Scientists are unsure of why whales occasionally beach themselves. One theory holds that they may get disoriented and not realize they are in shallow water or so close to the shore.
Tales of Whales: Whale whoppers
by Lucille Parker, Features Editor
As winter (officially, anyway) draws to a close in our fair land, all eyes traditionally take to scanning the bays and inlets around the coast in the hope of seeing the thrilling sight of whales spouting off close to shore — whale-watching has become a big money-spinner for the tourist industry, and a source of pleasure for the local populace.
Every year at this time we start reading press reports about whales — sightings, travel ideas, reports of whale harrassment by humans on everything from boats to ‘lilos’, whale festivals (the big one at Hermanus is coming up soon — more about that later), and then, often, there are sad stories too of mysterious whale strandings.
Last weekend brought us one such sad story — a humpbacked whale was found beached at Van Staden’s River Mouth, about 40kms west of Port Elizabeth. The whale, according to reports, was still living so a bunch of good samaritans gathered to attempt to return it to the sea. The sheer size of the animal made this — according to conservation officials — an impossible undertaking, so eventually, after nine hours of trying, to spare it further suffering, Marine and Coastal Management officials gave instructions for the whale to be blown up.
A press report about the incident said: “The police carried out a demolition-controlled explosion and death was instantaneous.”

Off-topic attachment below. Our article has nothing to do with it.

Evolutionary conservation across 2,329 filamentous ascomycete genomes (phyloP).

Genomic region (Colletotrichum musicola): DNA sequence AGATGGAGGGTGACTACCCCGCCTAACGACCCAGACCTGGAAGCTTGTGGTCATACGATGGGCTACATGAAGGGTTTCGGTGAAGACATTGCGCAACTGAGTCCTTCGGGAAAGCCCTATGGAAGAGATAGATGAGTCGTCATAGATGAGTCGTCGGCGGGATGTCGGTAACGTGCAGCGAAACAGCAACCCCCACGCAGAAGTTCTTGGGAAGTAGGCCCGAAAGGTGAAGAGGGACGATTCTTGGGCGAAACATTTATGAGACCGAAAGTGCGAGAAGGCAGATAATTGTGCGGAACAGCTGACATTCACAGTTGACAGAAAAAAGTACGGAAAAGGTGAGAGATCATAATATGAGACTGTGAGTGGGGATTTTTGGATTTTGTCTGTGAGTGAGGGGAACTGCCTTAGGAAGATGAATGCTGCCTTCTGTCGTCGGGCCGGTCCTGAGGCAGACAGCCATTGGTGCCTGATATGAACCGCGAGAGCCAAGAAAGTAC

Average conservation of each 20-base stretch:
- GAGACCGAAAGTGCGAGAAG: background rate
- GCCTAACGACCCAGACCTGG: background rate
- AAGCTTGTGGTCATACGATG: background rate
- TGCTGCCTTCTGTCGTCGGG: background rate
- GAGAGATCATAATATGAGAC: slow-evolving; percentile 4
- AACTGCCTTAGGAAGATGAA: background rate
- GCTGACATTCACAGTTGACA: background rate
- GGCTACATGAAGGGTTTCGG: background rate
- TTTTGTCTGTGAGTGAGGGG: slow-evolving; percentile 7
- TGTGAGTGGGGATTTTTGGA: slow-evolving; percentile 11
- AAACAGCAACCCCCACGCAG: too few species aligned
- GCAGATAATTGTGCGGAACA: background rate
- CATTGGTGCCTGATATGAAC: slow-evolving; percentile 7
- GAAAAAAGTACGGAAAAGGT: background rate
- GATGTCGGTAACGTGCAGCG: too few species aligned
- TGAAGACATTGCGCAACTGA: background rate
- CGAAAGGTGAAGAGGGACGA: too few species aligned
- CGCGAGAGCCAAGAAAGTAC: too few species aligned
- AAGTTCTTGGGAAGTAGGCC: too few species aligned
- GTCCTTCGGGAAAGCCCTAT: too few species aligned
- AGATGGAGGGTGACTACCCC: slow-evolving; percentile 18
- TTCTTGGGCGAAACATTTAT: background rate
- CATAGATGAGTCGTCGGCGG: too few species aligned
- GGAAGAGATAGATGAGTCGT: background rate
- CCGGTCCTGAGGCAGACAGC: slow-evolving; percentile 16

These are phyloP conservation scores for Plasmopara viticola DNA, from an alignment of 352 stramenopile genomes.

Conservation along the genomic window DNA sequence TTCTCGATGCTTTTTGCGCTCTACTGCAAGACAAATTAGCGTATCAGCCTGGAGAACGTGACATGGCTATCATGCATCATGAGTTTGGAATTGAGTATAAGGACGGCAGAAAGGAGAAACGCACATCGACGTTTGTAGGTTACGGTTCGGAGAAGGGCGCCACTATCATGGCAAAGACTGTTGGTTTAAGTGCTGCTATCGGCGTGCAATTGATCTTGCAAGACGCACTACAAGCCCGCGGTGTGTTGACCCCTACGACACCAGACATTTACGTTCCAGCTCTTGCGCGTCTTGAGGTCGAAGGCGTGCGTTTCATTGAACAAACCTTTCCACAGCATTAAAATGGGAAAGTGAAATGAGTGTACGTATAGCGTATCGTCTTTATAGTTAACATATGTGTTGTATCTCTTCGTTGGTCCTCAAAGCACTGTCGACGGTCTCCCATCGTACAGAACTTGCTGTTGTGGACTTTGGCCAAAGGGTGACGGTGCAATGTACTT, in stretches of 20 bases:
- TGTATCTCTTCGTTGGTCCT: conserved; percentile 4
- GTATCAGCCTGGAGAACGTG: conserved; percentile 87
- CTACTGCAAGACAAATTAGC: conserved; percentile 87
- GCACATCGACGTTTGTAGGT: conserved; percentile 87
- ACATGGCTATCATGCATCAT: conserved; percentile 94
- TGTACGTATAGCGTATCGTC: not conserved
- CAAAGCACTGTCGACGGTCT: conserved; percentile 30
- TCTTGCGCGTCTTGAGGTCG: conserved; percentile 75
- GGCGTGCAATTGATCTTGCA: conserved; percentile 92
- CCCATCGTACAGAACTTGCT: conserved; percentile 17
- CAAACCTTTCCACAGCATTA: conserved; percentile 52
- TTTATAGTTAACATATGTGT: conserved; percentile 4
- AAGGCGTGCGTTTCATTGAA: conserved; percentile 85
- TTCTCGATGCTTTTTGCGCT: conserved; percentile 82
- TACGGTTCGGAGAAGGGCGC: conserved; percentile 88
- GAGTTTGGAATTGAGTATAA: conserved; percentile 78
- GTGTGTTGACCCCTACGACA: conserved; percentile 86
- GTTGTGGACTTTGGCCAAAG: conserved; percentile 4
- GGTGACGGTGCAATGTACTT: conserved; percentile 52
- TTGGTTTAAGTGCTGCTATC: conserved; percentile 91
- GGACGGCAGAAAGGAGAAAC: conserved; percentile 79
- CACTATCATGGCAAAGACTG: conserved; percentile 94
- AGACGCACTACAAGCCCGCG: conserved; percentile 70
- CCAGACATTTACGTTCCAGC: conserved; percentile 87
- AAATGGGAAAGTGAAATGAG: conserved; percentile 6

Wendy Kant, research assistant at Bayworld Aquarium, was quoted as saying the whale’s death was “horrible to see, but it was the humane thing to do”. One can only imagine how “horrible” the sight of an exploding whale weighing 20 tons (the reported weight of this animal was 20 tons) must be, particularly as the explosives were “inserted into the whale” before being detonated.
Surprisingly there has been little or no comment from animal rights activists (usually so vigilant and verbose on the subject of whales and dolphins) on this event, so one can only assume that blowing up the whale was regarded as acceptable in the circumstances.
I set out to search the Internet for other incidents of humanely killing beached whales with explosives and found two, one in America and one in Australia.1 Believe it or not, the American exploding whale was regarded with such incredulity that it started out as a major cyber-joke!
Back in 1990 an American humour columnist, Dave Barry, wrote an article about the fact that he had videotaped the explosion of a dead, rotting sperm whale which had beached just south of Florence, Oregon. Barry insisted the story was true, but readers apparently thought it was all made up to raise some laughs — who would explode a whale? Jocular Internet users started syndicating the story by email, and it was even listed on a popular urban legend website.